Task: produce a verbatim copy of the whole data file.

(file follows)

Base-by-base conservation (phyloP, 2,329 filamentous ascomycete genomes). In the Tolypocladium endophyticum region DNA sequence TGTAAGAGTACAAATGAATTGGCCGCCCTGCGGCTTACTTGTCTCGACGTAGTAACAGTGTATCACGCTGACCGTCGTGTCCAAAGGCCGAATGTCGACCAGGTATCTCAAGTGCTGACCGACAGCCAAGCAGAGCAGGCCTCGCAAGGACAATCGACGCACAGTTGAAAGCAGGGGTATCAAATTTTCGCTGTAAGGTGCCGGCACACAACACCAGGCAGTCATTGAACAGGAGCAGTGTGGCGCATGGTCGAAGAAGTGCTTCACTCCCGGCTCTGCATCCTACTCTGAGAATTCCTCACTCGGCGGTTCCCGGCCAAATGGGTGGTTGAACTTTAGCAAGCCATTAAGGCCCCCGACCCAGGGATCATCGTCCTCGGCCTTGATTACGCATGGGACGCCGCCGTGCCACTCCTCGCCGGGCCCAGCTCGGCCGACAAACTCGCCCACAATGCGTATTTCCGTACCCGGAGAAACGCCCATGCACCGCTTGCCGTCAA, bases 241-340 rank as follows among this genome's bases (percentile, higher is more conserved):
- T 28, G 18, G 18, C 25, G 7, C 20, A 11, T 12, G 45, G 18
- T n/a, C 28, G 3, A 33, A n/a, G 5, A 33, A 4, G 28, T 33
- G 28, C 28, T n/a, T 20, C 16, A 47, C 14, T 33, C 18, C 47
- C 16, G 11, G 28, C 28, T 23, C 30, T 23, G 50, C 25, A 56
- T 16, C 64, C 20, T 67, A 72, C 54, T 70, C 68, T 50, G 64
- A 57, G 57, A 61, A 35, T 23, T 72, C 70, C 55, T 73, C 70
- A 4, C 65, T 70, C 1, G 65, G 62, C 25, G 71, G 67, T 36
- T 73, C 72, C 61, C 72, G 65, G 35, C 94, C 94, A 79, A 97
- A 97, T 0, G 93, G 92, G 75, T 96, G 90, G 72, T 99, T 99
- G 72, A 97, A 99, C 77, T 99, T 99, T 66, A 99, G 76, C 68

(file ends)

Base-by-base conservation (phyloP, 2,329 filamentous ascomycete genomes). In the Tolypocladium endophyticum region DNA sequence TGTAAGAGTACAAATGAATTGGCCGCCCTGCGGCTTACTTGTCTCGACGTAGTAACAGTGTATCACGCTGACCGTCGTGTCCAAAGGCCGAATGTCGACCAGGTATCTCAAGTGCTGACCGACAGCCAAGCAGAGCAGGCCTCGCAAGGACAATCGACGCACAGTTGAAAGCAGGGGTATCAAATTTTCGCTGTAAGGTGCCGGCACACAACACCAGGCAGTCATTGAACAGGAGCAGTGTGGCGCATGGTCGAAGAAGTGCTTCACTCCCGGCTCTGCATCCTACTCTGAGAATTCCTCACTCGGCGGTTCCCGGCCAAATGGGTGGTTGAACTTTAGCAAGCCATTAAGGCCCCCGACCCAGGGATCATCGTCCTCGGCCTTGATTACGCATGGGACGCCGCCGTGCCACTCCTCGCCGGGCCCAGCTCGGCCGACAAACTCGCCCACAATGCGTATTTCCGTACCCGGAGAAACGCCCATGCACCGCTTGCCGTCAA, bases 241-340 rank as follows among this genome's bases (percentile, higher is more conserved):
- T 28, G 18, G 18, C 25, G 7, C 20, A 11, T 12, G 45, G 18
- T n/a, C 28, G 3, A 33, A n/a, G 5, A 33, A 4, G 28, T 33
- G 28, C 28, T n/a, T 20, C 16, A 47, C 14, T 33, C 18, C 47
- C 16, G 11, G 28, C 28, T 23, C 30, T 23, G 50, C 25, A 56
- T 16, C 64, C 20, T 67, A 72, C 54, T 70, C 68, T 50, G 64
- A 57, G 57, A 61, A 35, T 23, T 72, C 70, C 55, T 73, C 70
- A 4, C 65, T 70, C 1, G 65, G 62, C 25, G 71, G 67, T 36
- T 73, C 72, C 61, C 72, G 65, G 35, C 94, C 94, A 79, A 97
- A 97, T 0, G 93, G 92, G 75, T 96, G 90, G 72, T 99, T 99
- G 72, A 97, A 99, C 77, T 99, T 99, T 66, A 99, G 76, C 68